Horse Hill applies for permit change to allow well testing

The operators of the Horse Hill exploratory oil site near Gatwick have applied to vary their environmental waste permit to allow them to test the well.

The application, by Horse Hill Developments Limited (HHDL), was published by the Environment Agency yesterday. A public consultation runs until 25th June 2015.

One of the partners in HHDL, UK Oil & Gas Investments, claimed last month that it had discovered 100bn barrels of oil in the Weald, based on drilling at Horse Hill. It later issued a clarification saying further testing and drilling was needed before the amount could be confirmed.

The permit application includes details of HHDL’s plans to test three target formations of the well: the Upper and Lower Jurassic limestones and the Portland sandstone.

According to the environmental method statement, for each formation, the process will include:

  • Perforating the well
  • Circulating dilute hydrochloric acid (acid wash to clean the well)
  • Opening the well to flow

The environmental method statement says the acid wash will use at least 48 cubic meters of dilute hydrochloric acid in total (16m3 for each section). Another 48m3 might be required to repeat the process. It adds that the hydrochloric acid will be at 15% concentration.

The application says likely waste products from the well test will comprise spent acid, diesel and water. There is no reference to waste gases or the need for flaring.

Mobilisation of equipment is expected to take one week and perforation of the well, testing and securing the well another four weeks.

  • The Environment Agency is currently consulting on a set of standard rules covering acid wash in oil and gas wells. The deadline for responses is 15th June 2015

Horse Hill details
Horse Hill, Hookwood, Horley, Surrey, RH6 0HN
Licence area: PEDL 137 – the exploration phases is due to expire on 30th September 2015 and HHDL has applied to the Oil and Gas Authority for a one year extension to 30th September 2016
Planning permission Granted by Surrey County Council on 16th January 2012, reference SCC 2010/0197. Permission is for three years from the start of work.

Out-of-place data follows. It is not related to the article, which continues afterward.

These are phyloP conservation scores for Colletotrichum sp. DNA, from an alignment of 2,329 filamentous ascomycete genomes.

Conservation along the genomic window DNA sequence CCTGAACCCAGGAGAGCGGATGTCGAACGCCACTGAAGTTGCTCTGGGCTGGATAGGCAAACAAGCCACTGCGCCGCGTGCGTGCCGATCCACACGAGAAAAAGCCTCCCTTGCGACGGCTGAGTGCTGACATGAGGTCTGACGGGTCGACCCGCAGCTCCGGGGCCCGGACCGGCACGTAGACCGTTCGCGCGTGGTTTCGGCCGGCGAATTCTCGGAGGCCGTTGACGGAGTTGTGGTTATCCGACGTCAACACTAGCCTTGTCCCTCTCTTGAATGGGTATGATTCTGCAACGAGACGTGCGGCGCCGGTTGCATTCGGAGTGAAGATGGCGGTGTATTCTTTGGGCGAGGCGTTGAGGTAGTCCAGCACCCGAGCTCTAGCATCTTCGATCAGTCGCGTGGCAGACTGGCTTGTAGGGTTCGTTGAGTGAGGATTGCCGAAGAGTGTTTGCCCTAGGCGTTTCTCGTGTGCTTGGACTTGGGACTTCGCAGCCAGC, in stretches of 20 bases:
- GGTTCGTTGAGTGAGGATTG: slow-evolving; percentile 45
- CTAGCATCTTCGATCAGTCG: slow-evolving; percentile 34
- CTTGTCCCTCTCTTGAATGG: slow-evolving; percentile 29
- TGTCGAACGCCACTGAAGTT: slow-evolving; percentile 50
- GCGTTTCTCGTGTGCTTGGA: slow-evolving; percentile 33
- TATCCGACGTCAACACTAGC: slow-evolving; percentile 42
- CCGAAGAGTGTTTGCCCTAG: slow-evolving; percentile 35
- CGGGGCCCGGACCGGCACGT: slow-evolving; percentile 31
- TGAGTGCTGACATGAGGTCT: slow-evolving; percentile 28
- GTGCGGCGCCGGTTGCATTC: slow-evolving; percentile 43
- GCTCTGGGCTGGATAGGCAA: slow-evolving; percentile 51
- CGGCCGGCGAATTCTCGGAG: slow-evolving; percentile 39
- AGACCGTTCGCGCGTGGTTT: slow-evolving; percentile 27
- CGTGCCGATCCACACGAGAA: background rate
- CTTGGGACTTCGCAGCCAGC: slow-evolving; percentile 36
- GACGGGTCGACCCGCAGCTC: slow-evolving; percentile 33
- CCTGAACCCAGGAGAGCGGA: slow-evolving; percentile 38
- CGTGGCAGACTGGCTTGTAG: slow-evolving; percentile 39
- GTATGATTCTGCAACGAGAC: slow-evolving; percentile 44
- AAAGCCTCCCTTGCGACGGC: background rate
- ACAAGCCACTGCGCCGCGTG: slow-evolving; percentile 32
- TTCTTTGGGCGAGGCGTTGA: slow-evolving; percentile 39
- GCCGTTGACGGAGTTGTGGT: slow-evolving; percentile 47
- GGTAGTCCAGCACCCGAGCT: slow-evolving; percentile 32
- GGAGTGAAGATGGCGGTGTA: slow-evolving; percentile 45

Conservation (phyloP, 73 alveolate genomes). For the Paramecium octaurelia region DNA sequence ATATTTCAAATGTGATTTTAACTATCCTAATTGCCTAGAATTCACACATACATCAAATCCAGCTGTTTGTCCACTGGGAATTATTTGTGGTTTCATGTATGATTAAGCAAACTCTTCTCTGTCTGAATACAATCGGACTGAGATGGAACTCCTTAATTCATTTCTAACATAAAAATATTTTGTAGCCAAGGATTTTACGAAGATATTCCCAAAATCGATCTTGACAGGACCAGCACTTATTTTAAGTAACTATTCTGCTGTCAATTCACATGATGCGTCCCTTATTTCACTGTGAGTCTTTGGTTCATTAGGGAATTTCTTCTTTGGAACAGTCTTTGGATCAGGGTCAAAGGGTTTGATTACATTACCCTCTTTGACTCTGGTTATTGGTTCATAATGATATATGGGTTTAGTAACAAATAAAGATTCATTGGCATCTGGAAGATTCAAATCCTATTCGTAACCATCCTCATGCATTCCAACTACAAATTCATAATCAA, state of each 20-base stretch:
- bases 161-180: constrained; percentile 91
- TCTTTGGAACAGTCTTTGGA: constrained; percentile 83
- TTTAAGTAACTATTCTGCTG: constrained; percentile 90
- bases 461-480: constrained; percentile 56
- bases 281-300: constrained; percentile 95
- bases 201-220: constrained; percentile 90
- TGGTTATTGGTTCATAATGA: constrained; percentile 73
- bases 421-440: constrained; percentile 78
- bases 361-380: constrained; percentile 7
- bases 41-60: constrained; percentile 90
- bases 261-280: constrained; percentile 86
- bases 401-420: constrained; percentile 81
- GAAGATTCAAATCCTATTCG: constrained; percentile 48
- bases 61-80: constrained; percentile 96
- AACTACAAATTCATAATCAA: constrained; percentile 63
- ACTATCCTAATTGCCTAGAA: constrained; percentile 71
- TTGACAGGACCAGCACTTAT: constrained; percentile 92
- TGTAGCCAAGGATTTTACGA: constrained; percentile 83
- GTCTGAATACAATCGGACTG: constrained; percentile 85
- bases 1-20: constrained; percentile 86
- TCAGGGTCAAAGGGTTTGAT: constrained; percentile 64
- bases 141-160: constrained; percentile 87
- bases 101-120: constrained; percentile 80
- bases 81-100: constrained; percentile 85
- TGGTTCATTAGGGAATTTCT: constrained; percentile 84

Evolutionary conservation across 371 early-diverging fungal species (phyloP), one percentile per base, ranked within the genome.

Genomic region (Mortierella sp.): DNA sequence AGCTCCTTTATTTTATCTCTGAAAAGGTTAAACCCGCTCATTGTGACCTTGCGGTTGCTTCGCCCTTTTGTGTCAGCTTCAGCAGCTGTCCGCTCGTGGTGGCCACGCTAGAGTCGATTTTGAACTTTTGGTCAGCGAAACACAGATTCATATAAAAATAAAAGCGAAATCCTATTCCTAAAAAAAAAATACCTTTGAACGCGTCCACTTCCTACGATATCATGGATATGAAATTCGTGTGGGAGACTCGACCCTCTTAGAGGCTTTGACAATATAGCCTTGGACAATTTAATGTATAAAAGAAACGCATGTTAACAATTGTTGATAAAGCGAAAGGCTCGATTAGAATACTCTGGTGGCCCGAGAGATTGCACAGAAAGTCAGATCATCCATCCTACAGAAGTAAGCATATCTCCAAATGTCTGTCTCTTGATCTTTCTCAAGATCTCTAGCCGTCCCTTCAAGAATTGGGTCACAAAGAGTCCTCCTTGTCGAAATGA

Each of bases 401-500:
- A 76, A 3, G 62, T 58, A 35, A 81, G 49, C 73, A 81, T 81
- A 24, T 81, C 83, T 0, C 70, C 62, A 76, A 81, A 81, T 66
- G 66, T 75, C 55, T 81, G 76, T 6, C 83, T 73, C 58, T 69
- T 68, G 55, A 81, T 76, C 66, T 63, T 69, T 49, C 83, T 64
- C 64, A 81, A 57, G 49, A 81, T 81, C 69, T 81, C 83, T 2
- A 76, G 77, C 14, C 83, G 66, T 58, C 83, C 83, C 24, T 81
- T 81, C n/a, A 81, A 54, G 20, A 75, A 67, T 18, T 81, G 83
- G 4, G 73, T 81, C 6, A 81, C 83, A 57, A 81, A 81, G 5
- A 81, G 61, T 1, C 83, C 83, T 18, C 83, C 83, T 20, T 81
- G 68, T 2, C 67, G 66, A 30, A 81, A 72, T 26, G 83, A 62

Well spudded 2nd September 2014

11 replies »

  1. Well I hope no one complains about this. Perforate, 15% acid wash to clean up wellbore, followed by flow test is what has kept everyones car running for the last 60 years. If there is spare acid, could donate to local school to use in science experiments, or sell as patio cleaner.

  2. Ken, we don’t need fossil fuels except for propelling our bodies into space. Get with the times my friend…burning more fossil fuels is going to make our situation worse. Make no mistake, this is all for greed and profit at the expense of our natural world. We cannot afford to make our situation worse

  3. As the senior partner with a 35% direct woking interest at Horse Hill Developments Limited, J. Thomas Wilson, President and CEO of Magellan (NASDAQ MPET), commented in a statement on 15 May 2015: “We believe the outcome of the flow test of the Upper Portland is the next critical step, which, if successful, could allow us to move the license into the production period and start producing oil from HH-1. Our strategy is also focused on establishing the potential of the Kimmeridge and Liassic formations in the Weald Basin, which we believe could contain significant hydrocarbon prospects.”
    The Kimmeridge and Liassic formations are unconventional, which means that most likely they will require hydraulic fracturing.
    As reported earlier in Drill or Drop? Magellan is in a legal dispute with its partner Celtique in a neighbouring licence over funds for a proposed well at Broadford Bridge near Billingshurst in West Sussex.

    • Thanks for pointing this out. There are interesting differencesbetween what Magellan tells its shareholders and what the site operators are saying.

  4. Seriously, how is pumping shit into the ground a way forward for the ecology and future of the earth we rely on for food. How can anyone justify the meager benefit of extra pollutants for a brief respite from imagined fuel famine. There is no future in fossil fuels and no hope for those that think that it is the salvation of the economy.

  5. Get know we need oil.Stop kidding yourselves.The UK needs to tip importing oil and gas in shipping tankers from other countries.

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